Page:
The good news is that autism has been cured, and the age of acceptance will soon be upon us. The bad news? It’s not going to make it easy for people like Emily who are still autistic. How they’re prepared to handle their new lives in a society where so many things have changed remains unclear at best
The “best colleges for students with asperger’s” is a question that has been asked many times. There are many factors to consider when looking at the best colleges, but in this article, I have provided some of the most important factors to consider.
Autism presents specific obstacles for students, making the adjustment to college life challenging. Fortunately, there are several organizations around the nation committed to making that transition easier for college students with autism, allowing them to enjoy their time in college.
In 2022, colleges around the nation will provide programs for students with autism who might benefit from extra supports such as academic modifications, peer mentorship, social skills coaching, and assistance learning to live independently. These on-campus initiatives aim to raise autism awareness while also assisting autistic individuals in achieving their full potential in college.
Many organizations also assist autistic kids in making the transition from school to job.
Being an Autistic Student in College
College provides more than academic hurdles to individuals with autism. Students must learn to live independently, make new acquaintances, arrange themselves, and negotiate campus life. Fortunately, colleges and universities around the nation provide academic, psychological, and social assistance to students with autism.
Autism affects young people in a number of ways, making it more difficult for them to transition to college life and function better academically than neurotypical individuals. Many autistic kids are well aware of their abilities and limitations. They are generally aware that further academic and personal help would be very beneficial to them.
The following are some of the difficulties that college students on the spectrum often face:
- Issues with organization.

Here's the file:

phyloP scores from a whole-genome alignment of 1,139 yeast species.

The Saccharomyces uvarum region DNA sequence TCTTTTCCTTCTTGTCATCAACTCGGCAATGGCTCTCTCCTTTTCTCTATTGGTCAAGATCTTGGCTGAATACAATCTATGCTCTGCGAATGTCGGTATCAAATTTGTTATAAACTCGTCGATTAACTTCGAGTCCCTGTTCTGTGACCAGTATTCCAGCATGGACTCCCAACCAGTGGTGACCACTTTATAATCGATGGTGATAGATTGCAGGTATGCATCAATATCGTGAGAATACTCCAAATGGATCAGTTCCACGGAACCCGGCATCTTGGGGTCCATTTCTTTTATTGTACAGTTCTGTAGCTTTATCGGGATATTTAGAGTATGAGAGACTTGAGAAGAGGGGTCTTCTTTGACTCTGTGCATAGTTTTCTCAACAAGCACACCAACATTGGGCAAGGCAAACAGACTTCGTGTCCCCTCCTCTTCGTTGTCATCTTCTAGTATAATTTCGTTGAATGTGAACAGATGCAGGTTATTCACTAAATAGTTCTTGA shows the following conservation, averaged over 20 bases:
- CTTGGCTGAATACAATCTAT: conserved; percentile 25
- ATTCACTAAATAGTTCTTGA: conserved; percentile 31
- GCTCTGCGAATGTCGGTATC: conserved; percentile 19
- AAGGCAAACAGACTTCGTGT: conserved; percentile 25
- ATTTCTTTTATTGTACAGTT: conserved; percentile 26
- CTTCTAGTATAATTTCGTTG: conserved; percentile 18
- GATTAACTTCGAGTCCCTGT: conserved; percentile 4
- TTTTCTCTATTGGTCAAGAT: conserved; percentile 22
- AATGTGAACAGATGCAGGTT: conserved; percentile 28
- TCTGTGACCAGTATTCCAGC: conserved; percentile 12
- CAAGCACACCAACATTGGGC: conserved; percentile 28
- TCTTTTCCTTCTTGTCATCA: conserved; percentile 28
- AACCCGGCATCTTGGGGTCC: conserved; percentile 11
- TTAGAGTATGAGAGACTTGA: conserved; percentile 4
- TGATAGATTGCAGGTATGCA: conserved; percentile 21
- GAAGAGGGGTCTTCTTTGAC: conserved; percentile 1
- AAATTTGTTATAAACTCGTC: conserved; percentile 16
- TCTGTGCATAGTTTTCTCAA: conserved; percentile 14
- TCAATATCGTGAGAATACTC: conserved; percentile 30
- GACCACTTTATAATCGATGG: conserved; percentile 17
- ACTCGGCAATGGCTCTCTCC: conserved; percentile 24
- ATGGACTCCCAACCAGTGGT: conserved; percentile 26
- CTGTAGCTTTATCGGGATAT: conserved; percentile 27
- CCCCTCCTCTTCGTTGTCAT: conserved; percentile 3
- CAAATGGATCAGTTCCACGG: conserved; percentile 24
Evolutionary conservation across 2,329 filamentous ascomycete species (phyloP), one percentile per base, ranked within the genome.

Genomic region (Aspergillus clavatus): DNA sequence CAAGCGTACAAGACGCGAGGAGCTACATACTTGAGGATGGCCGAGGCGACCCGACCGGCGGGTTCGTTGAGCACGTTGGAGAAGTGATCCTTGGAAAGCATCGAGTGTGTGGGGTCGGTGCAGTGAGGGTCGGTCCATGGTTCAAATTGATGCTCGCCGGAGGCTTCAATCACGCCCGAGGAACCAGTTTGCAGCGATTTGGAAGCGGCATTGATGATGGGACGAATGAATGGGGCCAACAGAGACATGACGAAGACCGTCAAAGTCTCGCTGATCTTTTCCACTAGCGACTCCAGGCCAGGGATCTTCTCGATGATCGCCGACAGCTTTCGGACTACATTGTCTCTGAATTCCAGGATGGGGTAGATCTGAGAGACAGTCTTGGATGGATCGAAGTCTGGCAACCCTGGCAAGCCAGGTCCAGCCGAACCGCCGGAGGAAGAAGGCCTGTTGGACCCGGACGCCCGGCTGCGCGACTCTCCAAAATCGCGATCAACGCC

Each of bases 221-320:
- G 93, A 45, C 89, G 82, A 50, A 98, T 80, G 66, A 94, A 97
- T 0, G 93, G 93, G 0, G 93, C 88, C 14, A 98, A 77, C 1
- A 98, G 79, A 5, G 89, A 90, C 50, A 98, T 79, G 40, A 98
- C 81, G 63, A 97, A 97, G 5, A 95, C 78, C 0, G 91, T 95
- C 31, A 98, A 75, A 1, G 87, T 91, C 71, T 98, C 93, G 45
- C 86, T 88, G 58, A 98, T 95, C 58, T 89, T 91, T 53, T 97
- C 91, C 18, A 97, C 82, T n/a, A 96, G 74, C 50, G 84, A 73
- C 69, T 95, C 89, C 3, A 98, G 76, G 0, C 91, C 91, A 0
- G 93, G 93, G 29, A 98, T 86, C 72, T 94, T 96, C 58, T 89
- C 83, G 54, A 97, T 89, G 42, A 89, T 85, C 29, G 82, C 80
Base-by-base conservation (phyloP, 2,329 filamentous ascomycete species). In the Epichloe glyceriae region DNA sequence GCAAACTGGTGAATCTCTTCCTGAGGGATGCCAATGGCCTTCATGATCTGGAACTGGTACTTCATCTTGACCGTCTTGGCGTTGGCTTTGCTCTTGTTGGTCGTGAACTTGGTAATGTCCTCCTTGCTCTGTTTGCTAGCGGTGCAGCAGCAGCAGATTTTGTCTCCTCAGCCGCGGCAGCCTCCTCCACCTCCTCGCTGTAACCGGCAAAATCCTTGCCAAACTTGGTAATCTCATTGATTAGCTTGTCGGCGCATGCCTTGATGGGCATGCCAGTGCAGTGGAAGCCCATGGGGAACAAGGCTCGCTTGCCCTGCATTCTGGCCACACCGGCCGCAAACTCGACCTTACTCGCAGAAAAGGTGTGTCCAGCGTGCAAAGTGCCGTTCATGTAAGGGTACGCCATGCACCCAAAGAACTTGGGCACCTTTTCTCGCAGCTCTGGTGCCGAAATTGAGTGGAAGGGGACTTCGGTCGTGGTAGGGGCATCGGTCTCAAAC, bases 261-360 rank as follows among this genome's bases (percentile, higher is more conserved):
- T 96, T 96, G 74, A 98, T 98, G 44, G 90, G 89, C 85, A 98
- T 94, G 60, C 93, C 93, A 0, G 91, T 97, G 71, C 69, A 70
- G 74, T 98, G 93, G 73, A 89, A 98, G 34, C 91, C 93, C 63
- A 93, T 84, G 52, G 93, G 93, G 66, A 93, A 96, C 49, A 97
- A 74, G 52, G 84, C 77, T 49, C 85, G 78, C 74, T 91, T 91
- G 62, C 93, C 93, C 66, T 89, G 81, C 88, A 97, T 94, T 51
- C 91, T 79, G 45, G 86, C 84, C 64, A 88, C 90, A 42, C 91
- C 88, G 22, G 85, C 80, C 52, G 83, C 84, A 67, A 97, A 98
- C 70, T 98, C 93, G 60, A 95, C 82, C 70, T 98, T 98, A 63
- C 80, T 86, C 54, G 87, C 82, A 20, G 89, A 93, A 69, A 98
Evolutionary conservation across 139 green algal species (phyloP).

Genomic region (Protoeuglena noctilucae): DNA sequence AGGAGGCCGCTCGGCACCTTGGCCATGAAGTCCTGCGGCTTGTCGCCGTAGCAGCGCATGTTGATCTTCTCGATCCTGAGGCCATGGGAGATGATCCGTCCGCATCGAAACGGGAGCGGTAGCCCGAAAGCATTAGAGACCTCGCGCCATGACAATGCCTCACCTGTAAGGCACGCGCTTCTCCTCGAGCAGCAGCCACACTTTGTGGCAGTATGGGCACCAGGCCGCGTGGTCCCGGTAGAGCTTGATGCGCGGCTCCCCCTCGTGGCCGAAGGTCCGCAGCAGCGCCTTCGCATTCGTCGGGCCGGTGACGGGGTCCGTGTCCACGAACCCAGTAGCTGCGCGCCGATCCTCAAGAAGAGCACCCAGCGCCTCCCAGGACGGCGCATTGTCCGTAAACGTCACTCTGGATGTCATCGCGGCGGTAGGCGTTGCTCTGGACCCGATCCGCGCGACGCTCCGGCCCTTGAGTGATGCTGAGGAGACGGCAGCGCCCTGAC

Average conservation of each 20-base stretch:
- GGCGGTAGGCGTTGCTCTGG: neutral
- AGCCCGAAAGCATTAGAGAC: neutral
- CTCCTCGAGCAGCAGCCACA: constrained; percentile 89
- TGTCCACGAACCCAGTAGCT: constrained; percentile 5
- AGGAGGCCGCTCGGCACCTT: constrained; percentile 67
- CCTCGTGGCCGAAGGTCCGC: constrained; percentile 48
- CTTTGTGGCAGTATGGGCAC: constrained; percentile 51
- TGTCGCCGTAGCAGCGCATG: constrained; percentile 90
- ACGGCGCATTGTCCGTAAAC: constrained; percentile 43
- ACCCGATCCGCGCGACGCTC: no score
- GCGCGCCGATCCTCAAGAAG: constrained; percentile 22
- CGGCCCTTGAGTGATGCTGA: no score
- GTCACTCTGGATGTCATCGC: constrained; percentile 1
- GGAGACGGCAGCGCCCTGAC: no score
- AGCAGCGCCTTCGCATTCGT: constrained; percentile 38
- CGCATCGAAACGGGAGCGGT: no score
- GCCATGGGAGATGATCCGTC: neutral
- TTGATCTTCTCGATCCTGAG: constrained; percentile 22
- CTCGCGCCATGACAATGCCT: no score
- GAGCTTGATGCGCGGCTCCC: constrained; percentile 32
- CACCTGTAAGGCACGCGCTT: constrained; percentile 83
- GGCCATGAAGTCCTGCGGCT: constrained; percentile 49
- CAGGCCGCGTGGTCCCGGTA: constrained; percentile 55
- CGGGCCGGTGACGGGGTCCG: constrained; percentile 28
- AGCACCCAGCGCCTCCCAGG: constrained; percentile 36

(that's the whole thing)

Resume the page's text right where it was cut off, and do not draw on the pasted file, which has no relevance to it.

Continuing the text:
- Executive dysfunction is a problem.
- Problems of living on one’s own.
- Growing older and losing access to school-based help.
- Social and emotional problems
- Problems in transition planning.
- Limitations of self-advocacy
- Needed accommodations are available.
- Anxiety and a sense of being overburdened.
Special education assistance for many kids stop at the age of 21 or 22, depending on their place of residency. Many others are transitioned out of the military by the age of sixteen. Losing important classroom supports and accommodations may make life much more difficult for children who have relied on such supports and accommodations throughout their schooling.
To help with this transition, there are a variety of programs designed specifically for kids with autism that are accessible throughout the United States. The objective is to help these kids succeed in college and beyond.
Top College Programs for Autistic Students
In 2022, as the number of students with autism continues to rise throughout the nation, as does awareness and knowledge of the illness, a rising number of schools and universities will offer autism programs on their campuses. Many of the programs provide academic and social assistance as well as a focus on job preparedness for life after college.
Here is a list of some of the best college programs for students with autism:
- Appalachian State University’s Scholars with Diverse Abilities program provides college-aged individuals with intellectual impairments with the skills they need to succeed in their careers. Students attend classes and participate in on-campus events with other university students, and they have full access to all university programs and services.
- Access Plus at Nova Southeastern University is a collegiate assistance program for students with autism who are enrolled at the university. Academic accomplishment, independent living skills, and participation in campus activities are all supported by the program. Daily study hall sessions, weekly psycho-educational groups, residential support, and help with scheduling and keeping structure are just a few of the services available.
- Boston University’s Strategic Education Services program offers students with psychiatric, attentional, and developmental problems with targeted, practical help. Students gain abilities in time management, planning and organization, study and test taking, self-advocacy, and interpersonal skills via weekly one-on-one sessions. Furthermore, acceptable adjustments and services are agreed upon, as well as recommendations to other university resources.